If one or more referrals have been received, the user or client MUST check the fingerprint provided in the subscription request against the fingerprint provided in the referral or referrals.
In order for a user-assigned alias to strengthen the security of the petname system, it MUST NOT be shared with anyone other than the user who assigned it. The user SHOULD NOT assign as an alias the alleded name received in a referral.
A user SHOULD NOT place more trust a referral than he or she places in the person who sends it.
This document requires no interaction with the Internet Assigned Numbers Authority (IANA) .
This document requires no interaction with the XMPP Registrar .
1. This phenomenon is sometimes called "typejacking".
2. Naturally, there is no way to distinguish with full certainty which is the fake JID and which is the real JID. For example, in some communication contexts, the Cherokee JID may be the real JID and the US-ASCII JID may thus appear to be the fake JID.
4. Phishing has been defined as "a broadly launched social engineering attack in which an electronic identity is misrepresented in an attempt to trick individuals into revealing personal credentials that can be used fraudulently against them" (see Financial Services Technology Consortium Counter-Phishing Initiative: Phase I). To be precise, the current document (1) does not assume that such attacks will be broadly launched and (2) focuses on the misrepresentation of Jabber IDs (not any other identifiers) within the context of Jabber/XMPP systems.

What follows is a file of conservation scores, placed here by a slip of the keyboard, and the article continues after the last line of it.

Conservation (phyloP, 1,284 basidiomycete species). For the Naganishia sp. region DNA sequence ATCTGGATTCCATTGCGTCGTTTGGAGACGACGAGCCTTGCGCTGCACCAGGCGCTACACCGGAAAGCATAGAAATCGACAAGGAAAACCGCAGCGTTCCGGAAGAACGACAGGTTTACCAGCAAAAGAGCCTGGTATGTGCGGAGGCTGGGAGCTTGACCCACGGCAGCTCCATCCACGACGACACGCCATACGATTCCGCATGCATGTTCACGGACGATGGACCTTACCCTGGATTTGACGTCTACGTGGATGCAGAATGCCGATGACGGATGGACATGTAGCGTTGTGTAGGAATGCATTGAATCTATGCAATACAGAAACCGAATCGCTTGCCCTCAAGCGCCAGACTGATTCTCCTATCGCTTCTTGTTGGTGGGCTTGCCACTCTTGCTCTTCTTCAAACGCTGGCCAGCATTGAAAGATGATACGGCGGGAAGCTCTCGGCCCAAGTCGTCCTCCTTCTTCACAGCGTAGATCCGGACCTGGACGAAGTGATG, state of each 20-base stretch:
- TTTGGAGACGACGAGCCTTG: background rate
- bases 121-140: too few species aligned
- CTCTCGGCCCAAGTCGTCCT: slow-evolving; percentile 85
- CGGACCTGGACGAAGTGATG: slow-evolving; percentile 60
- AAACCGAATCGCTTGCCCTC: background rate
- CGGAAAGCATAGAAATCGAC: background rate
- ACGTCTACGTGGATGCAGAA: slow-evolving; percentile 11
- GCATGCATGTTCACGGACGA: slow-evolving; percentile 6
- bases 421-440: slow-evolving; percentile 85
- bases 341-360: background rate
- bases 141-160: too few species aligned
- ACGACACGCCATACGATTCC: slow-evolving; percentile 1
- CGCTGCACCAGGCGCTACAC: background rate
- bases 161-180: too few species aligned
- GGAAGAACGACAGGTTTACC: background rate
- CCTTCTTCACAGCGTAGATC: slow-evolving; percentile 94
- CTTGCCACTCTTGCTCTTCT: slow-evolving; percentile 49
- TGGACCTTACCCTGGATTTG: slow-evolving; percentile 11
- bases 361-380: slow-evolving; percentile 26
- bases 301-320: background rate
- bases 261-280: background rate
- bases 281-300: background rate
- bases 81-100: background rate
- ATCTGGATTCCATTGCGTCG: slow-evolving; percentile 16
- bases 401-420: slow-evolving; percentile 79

5. This document does not cover handling of non-XMPP addresses, for example HTTP URLs. Jabber/XMPP clients SHOULD handle such addresses in accordance with best practices for the relevant non-XMPP technology.
6. This recommendation is not intended to discourage communication across language communities; instead, it simply recognizes the existence of such language communities and encourages due caution when presenting unfamiliar character sets to human users.
7. Introduction to Petname Systems <http://www.skyhunter.com/marcs/petnames/IntroPetNames.html>.
9. For consistency with other XMPP specifications, wee use the term "alias" rather than "petname".
10. If not shared or leaked, it may even be securely unique.
15. The Internet Assigned Numbers Authority (IANA) is the central coordinator for the assignment of unique parameter values for Internet protocols, such as port numbers and URI schemes. For further information, see <http://www.iana.org/>.
16. The XMPP Registrar maintains a list of reserved protocol namespaces as well as registries of parameters used in the context of XMPP extension protocols approved by the Jabber Software Foundation. For further information, see <http://www.xmpp.org/registrar/>.
Further clarified security considerations as well as the relationship between referrals and presence subscriptions; updated to use proposed syntax for fingerprints.(psa)
Updated to use XEP-0172 syntax for nicknames.(psa)
Further defined petname practices; specified how to include nicknames and fingerprints.(psa)